By special request from my friend Megan, I'm going to follow up on the teasing hint about tamales in my last post with the full story (so far).
As I said before, when I first started cooking Mexican food in the UK, I limited myself to burritos with homemade tortillas from Lupe Pintos in Tollcross. But there were so lot of beloved dishes I was missing, things I took for granted in California and even Colorado, because they were on the menu of every Mexican restaurant worth its salted tortilla chips. But these things were NOT on the menu of ANY Mexican restaurant in Edinburgh. I did occasionally find a burrito, but only one place served enchiladas (The Tijuana Yacht Club in the New Town, now closed), and no place served tamales. I don't even know if Thomasina Miers' Wahaca in London serves tamales. (For American readers, she has to spell the restaurant's name that way or the Brits won't be able to say it. And it works: there are now heaps of Londoners who can pronounce Oaxaca!)
So when I found a recipe for tamal dough in Two Cooks and a Suitcase, I had to try out out.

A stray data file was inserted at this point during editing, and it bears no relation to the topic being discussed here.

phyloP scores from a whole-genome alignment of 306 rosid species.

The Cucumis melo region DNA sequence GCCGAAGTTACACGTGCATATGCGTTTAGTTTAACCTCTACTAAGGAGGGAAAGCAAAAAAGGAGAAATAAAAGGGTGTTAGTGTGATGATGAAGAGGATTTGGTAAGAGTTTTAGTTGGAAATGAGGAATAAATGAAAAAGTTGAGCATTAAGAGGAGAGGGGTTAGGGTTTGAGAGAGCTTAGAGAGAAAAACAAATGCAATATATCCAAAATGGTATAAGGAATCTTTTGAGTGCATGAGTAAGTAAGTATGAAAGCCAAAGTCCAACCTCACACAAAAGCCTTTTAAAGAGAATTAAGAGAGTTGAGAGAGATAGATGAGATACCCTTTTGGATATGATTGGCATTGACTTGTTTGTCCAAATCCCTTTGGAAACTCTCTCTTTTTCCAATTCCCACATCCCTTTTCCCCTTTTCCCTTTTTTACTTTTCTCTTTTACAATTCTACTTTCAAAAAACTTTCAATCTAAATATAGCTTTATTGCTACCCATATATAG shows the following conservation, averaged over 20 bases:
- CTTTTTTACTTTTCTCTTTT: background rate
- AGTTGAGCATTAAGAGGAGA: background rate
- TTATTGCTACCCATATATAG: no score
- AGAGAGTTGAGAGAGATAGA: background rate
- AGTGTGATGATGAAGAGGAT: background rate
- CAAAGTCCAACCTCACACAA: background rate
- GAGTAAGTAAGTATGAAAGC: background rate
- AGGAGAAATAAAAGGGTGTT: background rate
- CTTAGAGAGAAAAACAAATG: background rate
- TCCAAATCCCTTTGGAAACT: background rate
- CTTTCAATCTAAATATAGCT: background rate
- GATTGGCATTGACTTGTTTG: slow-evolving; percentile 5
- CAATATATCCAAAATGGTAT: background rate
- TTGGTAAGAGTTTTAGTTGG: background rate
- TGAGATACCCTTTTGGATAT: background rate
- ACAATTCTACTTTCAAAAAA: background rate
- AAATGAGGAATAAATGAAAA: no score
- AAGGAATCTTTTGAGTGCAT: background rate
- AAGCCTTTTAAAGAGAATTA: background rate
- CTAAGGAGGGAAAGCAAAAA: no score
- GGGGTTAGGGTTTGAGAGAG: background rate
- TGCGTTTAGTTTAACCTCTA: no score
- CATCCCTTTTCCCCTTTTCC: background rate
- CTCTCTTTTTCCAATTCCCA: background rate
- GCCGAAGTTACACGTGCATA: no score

The first step was explaining to Alison what they were in order to get her to ready them. For those who don't know, tamales are like steamed corn dumplings, with a savoury filling inside. There are apparently sweet tamales as well, but I've never had them.The tamale dough is made from the same finely ground corn as tortilla dough, but with additional fat (fresh lard is traditional, but I use full fat butter), and stock instead of water. This flavours the dough and gives it a looser consistency. Tamales are steamed either in corn husks or banana leaves, neither of which are common in the UK, which might be why most restaurants don't serve them here. The other reason is that they take fucking forever! First you have to make the filling (actually, first you have to decide the filling, which is pretty hard, as almost anything can go in there). For my first time, I chose carnitas de pollo, which means shredded chicken. First poach two chicken breasts in water seasoned with peppercorns, allspice berries, and Mexican oregano for about 20 minutes or until tender. Remove the breasts to a plate and cool. You don't need the liquid now, but it is in effect a weak chicken stock, so you could keep it back for your tamale dough rather than pouring it down the drain. Make sure your strain it first. When the chicken is cool, shred it. Heat some butter in a pan. Sweat some finely chopped onion. When the onion is translucent (but not brown) add the chicken and fry until it gets a bit of texture and colour. Then add some pickled or roasted jalapeño (or any chile of your choice) finely chopped and seeded. After a couple minutes, stir in some crema mexicana. You cannot get this outside of Mexico, but you can make your own or use sour cream or creme fraiche. Now, you can make the filling days in advance, but if you're using it on the day, turn the heat down to minimum and keep it warm while you make the tamales. You may need to add some more liquid to loosen it if it gets too dry. So, tamal dough. Well, first you have to have soaked your corn husks in water overnight. Then for the dough mix melted fat (butter or lard) into masa harina (flour made of finely ground white corn). You'll need about half as much fat as masa. Then add stock until the consistency is loose and spreadable. You'll need about as much stock as masa. The masa needs a bit of baking powder as well, or the tamales will be too heavy. Spread some of the dough on a corn husk, add about a tablespoon of the filling, and fold up the husk. Tie it off with thin strips made of spare corn husk. Once all the tamales are made, put them in a steamer for about an hour or until cooked. You will probably want a sauce to pour over them when you serve, and something green on the side. The first time I made tamales, I used husks from sweet corn on the cob we bought at Craigie Farm. Of didn't have proper masa harina, so I used polenta, which is much coarser. This gave the dough a consistency like cake batter, so it was impossible to spread, plus the husks were very small, making the whole thing quite a difficult and messy enterprise. And yet, it ended up working brilliantly, and Alison thought the tamales were delicious. I made them again for my parents, again with the polenta. My mother read doubtful of the consistency, but even she had to admit they turned out well. So you can make tamales out of polenta, but they will be messy and hard to work with. Persevere, though, because they will still be delicious. I've only used proper masa harina for tamales once. I might some at Lupe Pintos, along with canned tomatillos which I needed for the pumpkinseed sauce I used for the filling. The relevance of all this to my novel, however, seems to be that tamales cannot be on the menu at the posh restaurant, because they need an hour to steam even after the filling and dough are made, and no one waits that long for food at a Michelin-starred restaurant. The only way to do out would be to make them in advance and keep them warm, which is not really Michelin-star cooking. It's unfortunate, because tamales really are wonderful. Finally, in reference to my note about English people pronouncing foreign words, the English CAN say: fajita, tortilla, guacamole, Menzies. They CANNOT say: José, Joaquin, machismo, loch.